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Tulsi v. Google response

On Friday Google’s lawyers filed their response to the Gabbard Campaign’s first amended complaint. They asked for the case to be moved to the Northern District of CA as per the contractual agreement that the campaign signed. They also asked for a dismissal as they are not a government entity nor acting in place of a government entity and thus are not covered under either the 1st or the 14th amendments.

Image of a courthouse.

I pulled this case initially because it looked like there was going to be an email component to it. The first amended complaint reduced all the email content down to 1 paragraph.

117. Additionally, Gabbard has learned that email communications sent by the Campaign are classified as Spam by Google’s Gmail product at disproportionately high rates. Few Gmail users regularly check their spam folders. Many never do. Gmail’s Spam filter—which relies on secret algorithms designed and controlled entirely by Google—appear to go out of their way to silence messages from the Campaign, further hindering Tulsi’s ability to convey her message to the American people.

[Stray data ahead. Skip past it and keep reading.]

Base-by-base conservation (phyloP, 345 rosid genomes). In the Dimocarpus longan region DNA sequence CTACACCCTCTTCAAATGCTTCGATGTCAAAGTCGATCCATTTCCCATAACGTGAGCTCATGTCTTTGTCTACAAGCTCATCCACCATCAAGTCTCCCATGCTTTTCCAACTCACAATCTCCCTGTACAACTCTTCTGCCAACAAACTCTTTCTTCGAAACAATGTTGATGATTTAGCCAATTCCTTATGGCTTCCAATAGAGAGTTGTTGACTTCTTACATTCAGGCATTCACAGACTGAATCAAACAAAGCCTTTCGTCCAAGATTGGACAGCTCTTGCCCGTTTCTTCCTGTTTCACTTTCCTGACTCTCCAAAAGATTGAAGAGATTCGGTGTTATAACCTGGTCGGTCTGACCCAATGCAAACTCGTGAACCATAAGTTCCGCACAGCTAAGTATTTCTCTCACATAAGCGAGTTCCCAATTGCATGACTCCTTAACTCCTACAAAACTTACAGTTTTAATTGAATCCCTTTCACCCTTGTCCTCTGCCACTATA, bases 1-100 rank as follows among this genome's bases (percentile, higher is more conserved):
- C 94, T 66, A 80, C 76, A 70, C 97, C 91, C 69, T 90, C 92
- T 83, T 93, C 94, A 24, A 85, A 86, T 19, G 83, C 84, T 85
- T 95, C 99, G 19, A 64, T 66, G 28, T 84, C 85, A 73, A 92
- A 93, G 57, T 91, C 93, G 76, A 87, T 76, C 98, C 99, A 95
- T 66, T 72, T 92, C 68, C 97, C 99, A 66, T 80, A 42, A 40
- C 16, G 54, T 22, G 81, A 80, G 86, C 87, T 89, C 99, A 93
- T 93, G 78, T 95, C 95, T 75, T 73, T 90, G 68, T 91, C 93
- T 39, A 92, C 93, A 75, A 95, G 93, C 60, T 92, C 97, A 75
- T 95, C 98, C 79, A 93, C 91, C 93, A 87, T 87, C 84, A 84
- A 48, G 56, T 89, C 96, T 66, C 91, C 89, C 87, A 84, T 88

Google’s response to that paragraph was pretty straightforward.

D. Plaintiff’s Allegations Regarding Gmail Spam Filtering
The only other allegations Plaintiff offers about Google’s actions in regard to the campaign is the passing suggestion that “[Ms.] Gabbard has learned that email communications sent by [Plaintiff] are classified as Spam by Google’s Gmail product at disproportionately high rates.” FAC ¶ 117. This allegation is unadorned and unexplained. The FAC does not explain what “disproportionally high rates” is supposed to mean, what comparisons were done with other political campaigns or advertisers, or what basis Ms. Gabbard has for alleging this supposedly disproportionate spam classification.2

2 “Spam” is defined generally as unsolicited bulk email messages. Google maintains detailed Sender Guidelines that explain how to avoid having emails classified as “spam.” See White Decl., Exhibit 3 [pdf link]. Plaintiff does not allege whether any of the emails that Google’s system allegedly classified as “spam” were, in fact, “spam” under Google’s policies. 

At this point, there’s no reason for an email blog to follow this case. Email is a single, unsubstantiated paragraph alleging delivery problems and Google’s response is to point out their publicly available sender guidelines page. Nothing to see here.

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